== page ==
Another fine comparison of then .vs. now, JK. Thanks!It's amazing how much modern "art" has oversaturated color sat and surprisingly bad staging. Many older Disney posters made it clear who was the "star" of movie with careful use of sizing and color contrast. By comparison, newer ones often feel cluttered and confused.A background construction topic would be fun and educational (that skill seems absent in most animation to date).As for seeing Rapunzel again, to Quote Mr. Bill; Nooooooooooooo!
That video packaging style has been a blight for sore eyes for a long time now, almost every studio uses it. I really wonder how those 3 Popeye DVD sets got their packaging approved.The fact that all the good, stylish and appealing ones are all at least 40 years old and all the cringe-worthy ones are recent makes one wonder how much hope there is. It seems like the corporations won.It would probably be a much shorter post if it were bad art from the 30s through the 50s and good art from the 70s on.
John I interned as an artist at WDW years ago and from that experience can say that you really don't even have to know how to draw. As long as you are good at copying from model sheets over and over again so that drawing their characters in the same poses become second nature anyone can work there. When I was there they would call it, "the Disney way." I remember working with people who could not even hold a pencil right and they were the ones designing Mickey Mouse faces for the T-shirts sold in their stores. Everything was so cookie cutter. I am embarrassed to have been a part of that.
I seen the Pinnochio re-relase in theaters in summer 1992 and they have the exact current poster which i find out appealing as a kid eye.But now i see the more old, but fun posters... The modern Disney is very far at the Walt's years now.
As a child the Disney VHS box art always confused me, at first I assumed it was because the guys who drew Jungle Book characters etc. must be dead. Then Aladdin & Lion King box art was just as awful.When people say they hate Disney, it's this stuff they hate.For example have you seen the DVD menu for say 'Pinocchio'? It actually cheapens the whole film, it is so tacky, crude and ugly. How did that DVD menu get okayed?I thought branding guys would go crazy if the artists deviate from the style of the ACTUAL product. And it's so pathetic that NEW is considered an actual quality of a product.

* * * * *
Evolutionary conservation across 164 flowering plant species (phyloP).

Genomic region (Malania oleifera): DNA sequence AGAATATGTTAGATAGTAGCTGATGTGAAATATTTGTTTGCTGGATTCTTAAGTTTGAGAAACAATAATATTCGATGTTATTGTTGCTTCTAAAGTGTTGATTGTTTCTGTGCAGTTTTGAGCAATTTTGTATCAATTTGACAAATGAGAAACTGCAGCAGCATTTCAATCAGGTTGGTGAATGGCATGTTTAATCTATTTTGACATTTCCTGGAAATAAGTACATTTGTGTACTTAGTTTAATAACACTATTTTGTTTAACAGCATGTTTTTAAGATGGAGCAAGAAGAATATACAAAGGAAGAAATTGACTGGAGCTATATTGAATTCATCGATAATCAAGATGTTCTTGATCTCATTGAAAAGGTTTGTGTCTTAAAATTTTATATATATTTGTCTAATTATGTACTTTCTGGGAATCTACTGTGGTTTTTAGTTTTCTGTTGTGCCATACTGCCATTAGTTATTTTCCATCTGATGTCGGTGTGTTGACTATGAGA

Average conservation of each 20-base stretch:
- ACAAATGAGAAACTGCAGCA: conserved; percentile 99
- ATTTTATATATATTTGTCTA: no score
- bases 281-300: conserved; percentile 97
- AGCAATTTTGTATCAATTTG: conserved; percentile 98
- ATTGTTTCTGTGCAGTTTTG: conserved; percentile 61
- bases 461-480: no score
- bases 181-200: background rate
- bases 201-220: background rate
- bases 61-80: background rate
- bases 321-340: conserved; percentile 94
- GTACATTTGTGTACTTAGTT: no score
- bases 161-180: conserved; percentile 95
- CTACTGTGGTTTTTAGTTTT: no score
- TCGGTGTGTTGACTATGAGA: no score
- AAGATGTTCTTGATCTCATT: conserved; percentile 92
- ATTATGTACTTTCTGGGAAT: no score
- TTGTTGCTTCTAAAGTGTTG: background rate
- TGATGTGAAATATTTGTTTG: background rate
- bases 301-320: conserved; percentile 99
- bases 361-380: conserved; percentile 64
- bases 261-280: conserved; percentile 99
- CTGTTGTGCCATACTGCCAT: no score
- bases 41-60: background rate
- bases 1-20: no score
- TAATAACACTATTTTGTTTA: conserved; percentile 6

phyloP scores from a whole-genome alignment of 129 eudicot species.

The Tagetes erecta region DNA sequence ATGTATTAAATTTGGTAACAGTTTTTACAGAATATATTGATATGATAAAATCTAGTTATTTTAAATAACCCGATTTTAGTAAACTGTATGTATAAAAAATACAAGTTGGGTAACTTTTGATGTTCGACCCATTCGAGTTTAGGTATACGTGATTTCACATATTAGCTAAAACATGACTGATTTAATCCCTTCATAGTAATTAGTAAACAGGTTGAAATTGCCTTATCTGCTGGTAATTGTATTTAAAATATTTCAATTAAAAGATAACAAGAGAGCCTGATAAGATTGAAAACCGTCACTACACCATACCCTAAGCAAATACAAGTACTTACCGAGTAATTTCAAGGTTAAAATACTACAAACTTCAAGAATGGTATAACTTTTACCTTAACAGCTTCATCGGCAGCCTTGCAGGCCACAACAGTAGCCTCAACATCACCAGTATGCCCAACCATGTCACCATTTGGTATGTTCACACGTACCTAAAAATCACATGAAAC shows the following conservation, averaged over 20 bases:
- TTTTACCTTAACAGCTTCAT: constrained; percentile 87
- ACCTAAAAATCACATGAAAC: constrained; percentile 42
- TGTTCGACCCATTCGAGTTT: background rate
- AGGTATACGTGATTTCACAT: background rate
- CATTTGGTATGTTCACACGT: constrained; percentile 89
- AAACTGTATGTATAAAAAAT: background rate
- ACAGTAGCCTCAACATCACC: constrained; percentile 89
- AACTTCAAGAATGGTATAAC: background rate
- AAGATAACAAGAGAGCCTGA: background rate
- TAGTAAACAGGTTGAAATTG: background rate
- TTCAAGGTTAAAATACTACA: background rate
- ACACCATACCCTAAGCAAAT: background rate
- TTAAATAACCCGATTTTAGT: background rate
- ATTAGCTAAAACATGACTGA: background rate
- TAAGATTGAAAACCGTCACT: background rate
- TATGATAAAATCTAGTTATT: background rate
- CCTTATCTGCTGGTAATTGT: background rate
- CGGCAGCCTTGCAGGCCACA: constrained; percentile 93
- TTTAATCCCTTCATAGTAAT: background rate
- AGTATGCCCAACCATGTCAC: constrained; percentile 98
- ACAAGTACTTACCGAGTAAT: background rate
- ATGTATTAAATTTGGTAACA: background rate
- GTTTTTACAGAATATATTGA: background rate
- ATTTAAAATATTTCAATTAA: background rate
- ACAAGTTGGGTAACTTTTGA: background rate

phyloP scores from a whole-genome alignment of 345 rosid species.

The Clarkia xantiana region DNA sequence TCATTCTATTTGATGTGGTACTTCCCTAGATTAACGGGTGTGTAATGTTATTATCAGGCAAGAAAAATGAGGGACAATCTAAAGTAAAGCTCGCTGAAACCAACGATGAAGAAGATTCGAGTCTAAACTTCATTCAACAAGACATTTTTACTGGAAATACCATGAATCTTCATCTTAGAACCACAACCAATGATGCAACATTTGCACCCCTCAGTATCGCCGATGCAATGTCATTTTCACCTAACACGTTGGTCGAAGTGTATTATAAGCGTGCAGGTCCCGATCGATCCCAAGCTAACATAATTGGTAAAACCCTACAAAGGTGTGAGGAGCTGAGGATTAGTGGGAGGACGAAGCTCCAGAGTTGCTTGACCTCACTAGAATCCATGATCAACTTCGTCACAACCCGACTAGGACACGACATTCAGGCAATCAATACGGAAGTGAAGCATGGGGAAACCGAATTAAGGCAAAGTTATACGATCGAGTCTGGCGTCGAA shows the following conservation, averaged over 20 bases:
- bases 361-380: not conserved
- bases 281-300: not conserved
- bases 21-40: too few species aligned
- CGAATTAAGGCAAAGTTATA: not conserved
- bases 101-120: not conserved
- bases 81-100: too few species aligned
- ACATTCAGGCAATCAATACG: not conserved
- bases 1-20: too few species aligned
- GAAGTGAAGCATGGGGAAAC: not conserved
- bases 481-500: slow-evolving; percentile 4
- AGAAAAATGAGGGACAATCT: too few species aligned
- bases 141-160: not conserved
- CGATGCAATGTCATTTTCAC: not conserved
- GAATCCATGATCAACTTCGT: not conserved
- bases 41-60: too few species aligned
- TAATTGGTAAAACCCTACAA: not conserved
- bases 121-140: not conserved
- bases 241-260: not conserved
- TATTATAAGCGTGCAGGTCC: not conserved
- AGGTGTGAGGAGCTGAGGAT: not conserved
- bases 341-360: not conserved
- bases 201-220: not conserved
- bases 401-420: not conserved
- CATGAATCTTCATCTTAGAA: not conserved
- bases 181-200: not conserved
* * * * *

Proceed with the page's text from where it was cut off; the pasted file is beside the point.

Wow, the video box Figaro is completely off - so wide and plump! It's kind of cute the way it looks like he's appreciatively staring up at his old self, remembering the good times.
I realy don't know what furnature has to do with Walt Disney...What's next? Life Stock? Or maybe medicines in Mickey Mouse shape for old people? Disney is taking over the world i tell you! they're going 1984 on your ass! in a couple of years every body had to wear those mouse ears and has a soulles expression like those new posters and dvd covers. disneypocalypse is at hand...isnt that a killer idea for an animation? :Pthanks for posting this kind of stuff John i realy enjoy reading you blog!
Yes, clearly better times, that produced such wonders as this:http://video.google.com/videoplay?docid=-511520417090587562#(don't visit the crappy website that splashed their dumb url at the bottom of the video)I mean, it's cartoony right?
i know this is a bit off topic, but it's related to strange looking characters. what is the deal with Obama's bobble hands as he descends down the stairs from Air Force 1 ?. has anyone else noticed this ?
@Cal-4nia: Yeah, I figured as such - I'll have to point from "outside of the page" to get it all there accurately. You and another resource on this subject that I recently found have led to this sort of solution, so I'll try that out. Thanks!
You're such a rebel.....now tell me.... what are your thoughts on adventuretime?
When cartoons died in the sixties it took classic Disney with it.
Those Big-D princesses went from being stars of their movies, to mass market commodities making billions annually.Once upon a time, people drawing princesses were part of an actual department, where a senior, highly trained artist would supervise and teach fellow artists how to draw the girls uniquely and properly. There are a fair number of differences between them, assuming the artists follow the guides (and there were plenty).Now-days, the people are contractors, often being paid as little as possible to get the girls done fast. A few artists are really good, but many are not: some can't distinguish one princess from another. There are tons of management and studio politics that further yank the designs around to a particular point of view rather than the "correct" designs.
The guy in Tangled does not look like Justin Timberlake. The guy in Tangled does not look like A PERSON. AT ALL.
You really have a point here, especially about the posters/merchandising.However some of the feature stills doesn't look half bad. Aladdin's pose in that jungle picture looks super-"gay", but other than that it's a good drawing, the coloring of the background is nice and even the pose has some energy to it and it's well drawn. I see more "man" than "corporation" there, cause the image is done with taste, it doesn't have the classic composition problems you see in promotional stills. Yet it's really gay, but that's another story.
I really like this Walt Disney Classic Shorts' Mickey. He has eybrowns.
Hey John, did you see the trailer for the new Winnie the Pooh movie? Yup, they're bringing the bastard back. Why? Who knows.
The italian Disney poster was drawn by Giuseppe Perego - his style is very recognizable. He worked mainly for italian Disney comics (and in my opinion wasn't one of the best artists), I didn't knew he did movie posters.
My bad ; it's not an italian poster, but probably a belgian one (text written both in french and flemish). But Perego was italian